Following injuries sustained by John McGuinness during qualifying for the recent Northwest 200 event that will rule him out of the 2017 Isle of Man TT races, MUGEN (M-TEC Co., Ltd.) has engaged Bruce Anstey as team-mate to Guy Martin to pilot the #1-plate Mugen Shinden roku in the TT Zero Challenge class *1 at the 2017 Isle of Man TT races, to be held from May 27th (Sat.) through to June 9th (Fri.), 2017 on the Isle of Man.
MUGEN expressed concern for McGuinness’s injuries, and wish him a full and speedy recovery, and after deep consideration the decision taken was that Bruce Anstey, with his depth of experience and knowledge of, not only the TT course, but also MUGEN Shinden, was the natural choice to turn to. As the reigning TT Zero champion, Anstey will have the opportunity to defend the title and will hope to push the benchmark for the zero emissions class to over 120mph average speed.
Bruce Anstey has raced in the Isle of Man TT races from 1996 with over 30 podium places to his name, including taking the top step on 11 occasions. He has also competed with Team MUGEN in the TT Zero Challenge class since 2014, with 2nd place finishes in both 2014 and 2015, before taking the victory in 2016.
*1 The Isle of Man TT Race (The Isle of Man Tourist Trophy Race) TT Zero Challenge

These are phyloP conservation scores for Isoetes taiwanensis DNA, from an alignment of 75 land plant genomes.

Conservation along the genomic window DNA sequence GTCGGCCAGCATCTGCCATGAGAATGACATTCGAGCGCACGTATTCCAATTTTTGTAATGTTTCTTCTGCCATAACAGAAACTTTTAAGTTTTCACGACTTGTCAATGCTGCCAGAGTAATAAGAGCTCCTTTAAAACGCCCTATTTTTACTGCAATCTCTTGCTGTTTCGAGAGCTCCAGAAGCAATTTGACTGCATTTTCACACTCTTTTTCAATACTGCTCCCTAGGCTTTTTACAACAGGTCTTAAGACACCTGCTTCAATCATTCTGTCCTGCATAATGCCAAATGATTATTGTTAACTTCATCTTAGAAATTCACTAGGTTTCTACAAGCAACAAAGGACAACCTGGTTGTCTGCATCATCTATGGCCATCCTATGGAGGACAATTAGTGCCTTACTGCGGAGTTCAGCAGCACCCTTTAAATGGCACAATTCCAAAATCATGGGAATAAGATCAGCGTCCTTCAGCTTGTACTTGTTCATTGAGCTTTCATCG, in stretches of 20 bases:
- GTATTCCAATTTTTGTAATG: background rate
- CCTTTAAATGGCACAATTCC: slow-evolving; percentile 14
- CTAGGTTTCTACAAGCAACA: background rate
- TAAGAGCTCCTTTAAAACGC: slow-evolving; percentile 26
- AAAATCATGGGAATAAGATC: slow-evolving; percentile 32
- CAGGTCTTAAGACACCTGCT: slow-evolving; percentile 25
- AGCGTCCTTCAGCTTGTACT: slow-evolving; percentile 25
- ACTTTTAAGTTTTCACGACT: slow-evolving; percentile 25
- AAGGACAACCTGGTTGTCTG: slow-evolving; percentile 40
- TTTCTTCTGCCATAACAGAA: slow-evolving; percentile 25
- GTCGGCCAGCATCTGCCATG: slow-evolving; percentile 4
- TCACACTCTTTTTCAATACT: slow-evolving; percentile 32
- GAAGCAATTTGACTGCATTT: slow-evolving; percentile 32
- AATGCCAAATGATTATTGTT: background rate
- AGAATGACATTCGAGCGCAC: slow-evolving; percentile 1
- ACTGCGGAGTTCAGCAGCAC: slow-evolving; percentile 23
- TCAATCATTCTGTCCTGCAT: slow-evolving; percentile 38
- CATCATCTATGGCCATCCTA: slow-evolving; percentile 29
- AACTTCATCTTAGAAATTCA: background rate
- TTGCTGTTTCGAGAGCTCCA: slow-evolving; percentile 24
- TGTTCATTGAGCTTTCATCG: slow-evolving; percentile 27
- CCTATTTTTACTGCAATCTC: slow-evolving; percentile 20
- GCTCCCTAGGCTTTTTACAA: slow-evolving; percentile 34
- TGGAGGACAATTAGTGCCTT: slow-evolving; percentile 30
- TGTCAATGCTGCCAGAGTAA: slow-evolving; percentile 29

The Isle of Man TT race, which started in 1907, is the oldest high-speed motorcycle race that is still currently held. The isle, which is located in between the United Kingdom and Ireland, is about the same size as the Awaji-shima island of Japan.
The races are held in a time trial format on a 60 km public street course that includes urban zones, residential areas, and a mountain section. The event was resumed in 1947, after the end of World War II, as part of the Motorcycle Grand Prix World Championship, and was soon an irresistible competitive challenge for the Japanese motorcycle manufacturers to demonstrate their technical abilities, and the riders with their courage. As a result of their successes in the Isle of Man TT it has served as a foundation for the Japanese motorcycle industry, from which it has made the leap to the pinnacle of world class motorcycle manufacture and competition.
The TT Zero Challenge class is a new category that was started in 2009 in anticipation of the future of the age of clean energy. In this category, machines are required to be equipped with a power plant emitting zero carbon dioxide. Though races for conventional internal-combustion engine classes can range from three to six laps, the race distance for the TT Zero Challenge class is currently one lap (approximately 60 km) in deference to current technology battery performance and capacity.